While the Cr-48's big event recently could be seen worldwide over the internet infrastructure that Google itself supports, testing of this device was only limited to those residing in the US!

    This was unfair to those outside the United States. Making things even worse was the fact that at registration, one only came to this realization after being asked about what the U.S. State of residence is. This would be after asking for all other information!

    Google should have allowed those without a U.S. shipping address to be billed for any expenses if they really wanted to be part of the testing regime. Heck...Google has "Google Checkout", right?

    I was not happy at all. Google being a worldwide company would have benefited a lot from worldwide input.

    How am I wrong?

    • by Ultra64 (318705) on Monday December 13, 2010 @04:53PM (#34538810)

      How dare google not offer free things to everyone in the world!

    • by puto (533470)
      And just where are you in the world? Google is still in early testing stages and I would imagine that since they are a a US based company that they wanted to control who has access to their device in the testing stages. Then they are going to do a larger localized testing rollout in other parts of the world. Which is fairly normal for anything this early in a product development stage.
      • by bogaboga (793279)

        And just where are you in the world?

        Thanks for asking: I am just across the borderline in Welland, Ontario Canada. This small town is less than 50KM from the US border.

        Remember I did not want 'free' stuff and as such, was willing to meet all costs involved in order to be useful in this testing period.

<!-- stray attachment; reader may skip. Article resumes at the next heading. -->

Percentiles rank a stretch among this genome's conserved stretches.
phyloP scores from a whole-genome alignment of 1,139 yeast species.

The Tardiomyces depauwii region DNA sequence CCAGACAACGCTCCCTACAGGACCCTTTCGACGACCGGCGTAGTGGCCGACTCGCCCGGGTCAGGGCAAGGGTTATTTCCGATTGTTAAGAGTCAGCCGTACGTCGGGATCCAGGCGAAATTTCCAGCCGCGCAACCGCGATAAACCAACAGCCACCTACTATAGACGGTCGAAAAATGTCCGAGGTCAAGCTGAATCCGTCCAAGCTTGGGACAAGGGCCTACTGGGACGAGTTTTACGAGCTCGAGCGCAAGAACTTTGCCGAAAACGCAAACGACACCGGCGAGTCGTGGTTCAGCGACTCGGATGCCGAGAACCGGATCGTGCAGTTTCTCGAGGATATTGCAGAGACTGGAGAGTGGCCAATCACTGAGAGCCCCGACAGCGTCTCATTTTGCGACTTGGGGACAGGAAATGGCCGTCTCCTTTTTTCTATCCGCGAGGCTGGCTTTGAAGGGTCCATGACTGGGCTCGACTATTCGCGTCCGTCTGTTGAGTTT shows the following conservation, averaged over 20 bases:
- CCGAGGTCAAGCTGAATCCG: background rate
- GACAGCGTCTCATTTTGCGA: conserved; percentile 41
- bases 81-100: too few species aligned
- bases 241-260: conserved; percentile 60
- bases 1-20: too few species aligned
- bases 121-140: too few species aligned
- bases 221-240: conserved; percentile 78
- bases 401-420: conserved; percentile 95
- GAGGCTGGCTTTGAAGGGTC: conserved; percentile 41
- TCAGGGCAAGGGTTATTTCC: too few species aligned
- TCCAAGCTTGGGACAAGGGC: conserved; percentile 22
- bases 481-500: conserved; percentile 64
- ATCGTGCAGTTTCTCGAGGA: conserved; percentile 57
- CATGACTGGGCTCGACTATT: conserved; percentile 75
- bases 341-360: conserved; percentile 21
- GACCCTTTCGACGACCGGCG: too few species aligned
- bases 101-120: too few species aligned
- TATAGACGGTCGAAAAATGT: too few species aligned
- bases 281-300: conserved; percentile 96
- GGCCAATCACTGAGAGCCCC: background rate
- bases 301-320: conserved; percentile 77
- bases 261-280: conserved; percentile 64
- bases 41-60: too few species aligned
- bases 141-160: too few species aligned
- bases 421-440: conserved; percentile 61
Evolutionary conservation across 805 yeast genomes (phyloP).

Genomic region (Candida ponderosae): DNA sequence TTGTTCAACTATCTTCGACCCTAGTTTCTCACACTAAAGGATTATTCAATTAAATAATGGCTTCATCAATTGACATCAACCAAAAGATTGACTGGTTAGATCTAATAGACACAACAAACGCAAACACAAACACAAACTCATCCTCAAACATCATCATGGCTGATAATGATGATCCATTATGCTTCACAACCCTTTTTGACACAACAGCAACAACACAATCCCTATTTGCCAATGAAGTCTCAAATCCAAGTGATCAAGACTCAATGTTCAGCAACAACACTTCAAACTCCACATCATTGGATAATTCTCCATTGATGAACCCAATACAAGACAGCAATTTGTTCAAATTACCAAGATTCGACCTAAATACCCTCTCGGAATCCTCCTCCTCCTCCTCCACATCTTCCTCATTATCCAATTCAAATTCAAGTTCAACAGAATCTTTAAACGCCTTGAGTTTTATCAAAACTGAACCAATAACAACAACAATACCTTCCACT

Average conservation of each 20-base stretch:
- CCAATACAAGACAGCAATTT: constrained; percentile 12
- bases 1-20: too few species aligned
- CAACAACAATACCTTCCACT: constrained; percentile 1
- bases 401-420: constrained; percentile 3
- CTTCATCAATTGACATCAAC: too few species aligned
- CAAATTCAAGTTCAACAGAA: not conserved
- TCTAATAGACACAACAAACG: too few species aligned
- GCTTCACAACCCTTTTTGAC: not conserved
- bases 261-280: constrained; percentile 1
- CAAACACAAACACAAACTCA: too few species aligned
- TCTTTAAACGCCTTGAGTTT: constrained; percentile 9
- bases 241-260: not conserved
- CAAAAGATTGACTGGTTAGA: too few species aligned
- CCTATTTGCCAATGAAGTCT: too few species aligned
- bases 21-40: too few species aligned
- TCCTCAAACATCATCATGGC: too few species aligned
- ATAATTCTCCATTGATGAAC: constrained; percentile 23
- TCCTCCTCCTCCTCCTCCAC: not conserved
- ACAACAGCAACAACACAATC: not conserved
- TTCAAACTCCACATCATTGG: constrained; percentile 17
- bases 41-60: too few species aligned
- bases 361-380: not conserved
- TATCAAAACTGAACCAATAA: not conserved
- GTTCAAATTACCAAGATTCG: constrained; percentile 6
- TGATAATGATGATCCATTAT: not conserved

• Re: (Score:3, Insightful)

      by Anonymous Coward
      Correct me if I'm wrong, but when doing any sort of LIMITED testing, you generally want to have some constraints on the testing conditions, correct? Wouldn't geographic location seem to be a reasonable constraint then? Or are you one of those people whose first instinct when testing something is to throw as many random variables into the mix all at once?
    • ...and here's why:

      While the Cr-48's big event recently could be seen worldwide over the internet infrastructure that Google itself supports, testing of this device was only limited to those residing in the US!

      This was unfair to those outside the United States. Making things even worse was the fact that at registration, one only came to this realization after being asked about what the U.S. State of residence is. This would be after asking for all other information!

      Google should have allowed those without a U.S. shipping address to be billed for any expenses if they really wanted to be part of the testing regime. Heck...Google has "Google Checkout", right?

      I was not happy at all. Google being a worldwide company would have benefited a lot from worldwide input.

      How am I wrong?